were dressed in clothes, but not doing anything. I am completely baffled as to the attention they were getting.

Next to the stage was an intriguing Chinese temple centered around a shrine to Kuan Yin, a female deity of mercy, which seems to predate Buddhism. In an interesting instance of syncretism, she was absorbed into Buddhism as a bodhisattva, and is often associated with Avalokitesavara, the current steward of souls to Nirvana. It seems fitting that this temple then adorns a small Chinese hospital as well. Looming over the entire area is Wat Traimit, the temple of the solid Golden Buddha. Its ornate marbel-esque tower and golden rooftop shined in the light of all the red Chinese lanterns. The crowds of the celebration were certainly thinning out here. We had the option to enter the main temple for the arbitrary ticket fee, but decided against it, instead walking a few blocks away in order to get a taxi. This proved much more difficult than expected, and we finally settled for a decent enough tuk-tuk price back to Pinklao.

Chinese New Year in


by Benjamin Williams


Thailand National

Children’s Day

Thailand National Children’s Day is celebrated on the second Saturday in January. Known as “Wan Dek” in Thailand, Children’s Day is celebrated to give children the opportunity to have fun and to create awareness about their significant role towards the development of the country. It was originally created in response to UNICEF day for children but since it was originally on a fixed day in October it caused problems as it was rainy season and it could happen during the week so, children and their parents could not really participate. So in 1964 it was decided to make it a fixed Saturday in the cool season. So from 1965 onwards it has always been the second Saturday in January.

Many Government offices are open to children and their family; this includes the Government House, the Parliament House Complex and various Military installations. These events may include a guided tour and an exhibition. A notable example is the guided tour at the Government House, where children have an opportunity to view the Prime Minister’s office and sit at the bureau. The Royal Thai Air Force usually invites children to go and explore the aircraft and the Bangkok Bank distributes stationery, such as pens, pencils and books to every child that enters the bank as a community service. Many organizations from both government and commercial sectors have celebration activities for children. Children can enter zoos or ride buses for free.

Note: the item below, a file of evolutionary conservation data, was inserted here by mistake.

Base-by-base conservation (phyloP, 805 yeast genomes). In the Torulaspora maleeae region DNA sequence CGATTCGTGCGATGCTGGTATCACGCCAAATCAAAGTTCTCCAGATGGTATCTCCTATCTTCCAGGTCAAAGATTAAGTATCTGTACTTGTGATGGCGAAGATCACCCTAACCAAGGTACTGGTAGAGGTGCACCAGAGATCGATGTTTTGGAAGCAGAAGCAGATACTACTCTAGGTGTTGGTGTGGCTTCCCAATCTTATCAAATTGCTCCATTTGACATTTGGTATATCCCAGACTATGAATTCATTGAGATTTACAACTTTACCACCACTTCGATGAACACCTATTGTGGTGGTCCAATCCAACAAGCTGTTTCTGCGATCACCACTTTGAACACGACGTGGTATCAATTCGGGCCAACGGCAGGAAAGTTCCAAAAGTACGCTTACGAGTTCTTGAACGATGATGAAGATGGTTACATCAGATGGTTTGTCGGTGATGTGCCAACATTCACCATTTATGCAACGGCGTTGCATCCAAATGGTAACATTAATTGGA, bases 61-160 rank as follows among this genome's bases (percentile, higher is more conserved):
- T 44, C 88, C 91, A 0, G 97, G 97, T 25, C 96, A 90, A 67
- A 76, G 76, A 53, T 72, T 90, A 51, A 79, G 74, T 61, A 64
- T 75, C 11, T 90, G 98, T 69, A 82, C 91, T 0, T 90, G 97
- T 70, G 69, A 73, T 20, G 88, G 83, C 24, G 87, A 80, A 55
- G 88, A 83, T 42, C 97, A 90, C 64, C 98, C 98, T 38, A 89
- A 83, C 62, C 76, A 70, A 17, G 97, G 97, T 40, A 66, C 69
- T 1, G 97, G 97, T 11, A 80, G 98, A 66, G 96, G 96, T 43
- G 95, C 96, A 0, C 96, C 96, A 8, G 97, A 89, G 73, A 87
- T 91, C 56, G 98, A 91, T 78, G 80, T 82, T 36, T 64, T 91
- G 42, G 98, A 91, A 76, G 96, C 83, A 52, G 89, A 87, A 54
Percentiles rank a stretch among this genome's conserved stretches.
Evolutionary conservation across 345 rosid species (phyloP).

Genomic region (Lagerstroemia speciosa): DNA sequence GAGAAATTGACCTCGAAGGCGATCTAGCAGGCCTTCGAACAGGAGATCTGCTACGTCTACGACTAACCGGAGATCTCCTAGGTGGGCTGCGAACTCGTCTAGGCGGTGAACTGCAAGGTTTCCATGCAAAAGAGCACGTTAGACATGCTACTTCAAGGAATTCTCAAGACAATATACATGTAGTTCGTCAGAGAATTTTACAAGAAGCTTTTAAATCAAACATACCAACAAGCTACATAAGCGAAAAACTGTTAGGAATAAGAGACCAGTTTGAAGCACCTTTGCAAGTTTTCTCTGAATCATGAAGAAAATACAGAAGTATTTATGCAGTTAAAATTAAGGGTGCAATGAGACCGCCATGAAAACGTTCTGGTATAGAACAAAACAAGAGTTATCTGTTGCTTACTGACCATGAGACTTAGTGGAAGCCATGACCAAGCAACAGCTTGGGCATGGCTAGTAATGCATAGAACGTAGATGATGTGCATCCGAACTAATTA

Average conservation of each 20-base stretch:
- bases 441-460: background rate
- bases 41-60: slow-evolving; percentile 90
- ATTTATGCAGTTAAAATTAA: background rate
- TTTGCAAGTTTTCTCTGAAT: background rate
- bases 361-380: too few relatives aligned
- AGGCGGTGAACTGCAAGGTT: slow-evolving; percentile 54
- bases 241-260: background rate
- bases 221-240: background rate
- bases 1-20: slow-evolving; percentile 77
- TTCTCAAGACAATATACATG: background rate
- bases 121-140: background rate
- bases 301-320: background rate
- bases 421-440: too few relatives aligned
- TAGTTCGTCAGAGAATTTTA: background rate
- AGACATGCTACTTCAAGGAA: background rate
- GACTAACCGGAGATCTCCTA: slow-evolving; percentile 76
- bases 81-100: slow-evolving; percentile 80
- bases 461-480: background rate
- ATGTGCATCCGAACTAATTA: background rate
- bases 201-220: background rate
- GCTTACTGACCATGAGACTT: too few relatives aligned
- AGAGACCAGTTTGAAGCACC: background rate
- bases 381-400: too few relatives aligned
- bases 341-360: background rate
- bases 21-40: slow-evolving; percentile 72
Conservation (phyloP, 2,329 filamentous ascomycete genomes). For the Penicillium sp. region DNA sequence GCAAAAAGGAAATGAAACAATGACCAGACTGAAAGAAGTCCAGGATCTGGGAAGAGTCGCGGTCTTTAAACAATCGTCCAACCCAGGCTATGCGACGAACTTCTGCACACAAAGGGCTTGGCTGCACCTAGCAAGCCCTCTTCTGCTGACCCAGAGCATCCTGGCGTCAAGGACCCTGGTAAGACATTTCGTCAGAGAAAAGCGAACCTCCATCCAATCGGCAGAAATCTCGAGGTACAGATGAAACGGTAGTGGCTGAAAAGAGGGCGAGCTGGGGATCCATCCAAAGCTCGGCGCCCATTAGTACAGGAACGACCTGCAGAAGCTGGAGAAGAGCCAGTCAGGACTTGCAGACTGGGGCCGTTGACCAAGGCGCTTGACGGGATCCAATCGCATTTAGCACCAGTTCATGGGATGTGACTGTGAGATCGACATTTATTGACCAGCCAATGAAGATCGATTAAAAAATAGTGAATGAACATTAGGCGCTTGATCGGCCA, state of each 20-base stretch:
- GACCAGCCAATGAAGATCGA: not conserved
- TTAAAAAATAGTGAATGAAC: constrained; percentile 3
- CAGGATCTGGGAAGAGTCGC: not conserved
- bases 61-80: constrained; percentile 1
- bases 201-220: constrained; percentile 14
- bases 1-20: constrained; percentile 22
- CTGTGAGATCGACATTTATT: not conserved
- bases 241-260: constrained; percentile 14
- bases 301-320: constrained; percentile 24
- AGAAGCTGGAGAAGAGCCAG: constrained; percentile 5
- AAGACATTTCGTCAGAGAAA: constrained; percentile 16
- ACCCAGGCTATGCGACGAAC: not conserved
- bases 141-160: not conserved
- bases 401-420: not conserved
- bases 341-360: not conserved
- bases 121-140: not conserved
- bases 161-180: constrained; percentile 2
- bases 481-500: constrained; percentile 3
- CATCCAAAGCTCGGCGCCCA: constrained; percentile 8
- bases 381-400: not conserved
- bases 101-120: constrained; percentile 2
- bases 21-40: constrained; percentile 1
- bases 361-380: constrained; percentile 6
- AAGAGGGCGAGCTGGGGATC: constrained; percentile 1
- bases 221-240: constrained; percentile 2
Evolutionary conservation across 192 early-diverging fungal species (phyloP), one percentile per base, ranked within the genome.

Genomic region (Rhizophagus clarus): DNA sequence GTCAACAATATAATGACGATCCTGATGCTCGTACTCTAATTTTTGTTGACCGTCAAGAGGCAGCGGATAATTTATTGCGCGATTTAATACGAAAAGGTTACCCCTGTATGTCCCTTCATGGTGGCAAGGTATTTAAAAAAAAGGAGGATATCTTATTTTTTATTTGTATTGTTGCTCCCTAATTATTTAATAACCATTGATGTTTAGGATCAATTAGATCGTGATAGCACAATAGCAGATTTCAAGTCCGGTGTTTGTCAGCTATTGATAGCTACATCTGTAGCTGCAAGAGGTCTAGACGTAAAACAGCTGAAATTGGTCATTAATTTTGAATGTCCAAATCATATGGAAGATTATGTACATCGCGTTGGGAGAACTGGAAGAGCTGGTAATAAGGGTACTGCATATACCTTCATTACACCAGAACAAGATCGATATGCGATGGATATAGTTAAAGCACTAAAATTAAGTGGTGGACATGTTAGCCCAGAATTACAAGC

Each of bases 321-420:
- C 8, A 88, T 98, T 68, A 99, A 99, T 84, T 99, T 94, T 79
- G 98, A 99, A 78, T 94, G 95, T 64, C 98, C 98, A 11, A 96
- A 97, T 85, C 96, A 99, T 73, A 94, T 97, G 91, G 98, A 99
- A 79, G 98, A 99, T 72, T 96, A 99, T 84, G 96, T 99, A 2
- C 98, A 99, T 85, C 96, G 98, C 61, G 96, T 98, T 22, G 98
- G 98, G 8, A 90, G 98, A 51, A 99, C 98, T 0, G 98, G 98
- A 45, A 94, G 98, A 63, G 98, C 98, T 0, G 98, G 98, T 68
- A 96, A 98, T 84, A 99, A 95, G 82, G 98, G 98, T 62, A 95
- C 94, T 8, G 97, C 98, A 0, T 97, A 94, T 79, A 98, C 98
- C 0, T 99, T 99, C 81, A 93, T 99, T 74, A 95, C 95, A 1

Credit : www.history.com/topics/christmas, www.happywink.org/christmas-day/christmas-tradition.html



Predictions for the month of

By Mr.

Rup Krishen Baqaya

Aries: You will spend time with the family and enjoy it. In mid moth you will be socially in demand. You are however advised to steer clear of rumor mongers. There could be some upheavals which would knock you off course, but you will soon regain your nerve. Taurus: There is new love in your life. You will be lost in the throes of passion. There will also be many expenses as you indulge in hectic shopping and travel. Gemini: Your mind continues to play games. You have to get a grip on it before it overpowers you. You are advised to play down your personal feelings to some extent. Cancer: Your affairs will stabilize now and you make sustained progress. You may enter a new relationship and may spend steamy times with your beloved. Leo: You make many flamboyant career moves. You take risks without worrying for the consequences. Finances continue to occupy your attention and your shrewd moves may result in good profits.


There is new intensity in all your endeavors. There is love, passion, new assignments and a lot of contacts and correspondence. You are keen on worldly achievements and take your career to the next level of success. However, there may be a need to temper your activities as you could be grossly overindulgent.


You spend quality time with loved ones as there are emotional moments at home. You may take a relationship to the next level. Even marriage could be on the cards. Results at the workplace will be good.


You are able to sort out all misgivings, arguments by sweet talking your way through situations. There could be international travel and new interests. You may take up gardening, nature walks or even spirituality.


You manage to steady the boat with your hard work. As a boss, you will lead by example. You will also learn the respect of your peers.


A lot of movement, communications and contact are indicated. You are networking furiously and are in touch with everyone that matters. You could be at the vanguard of a social movement and if so will have a large following. You may also meet long lost friends.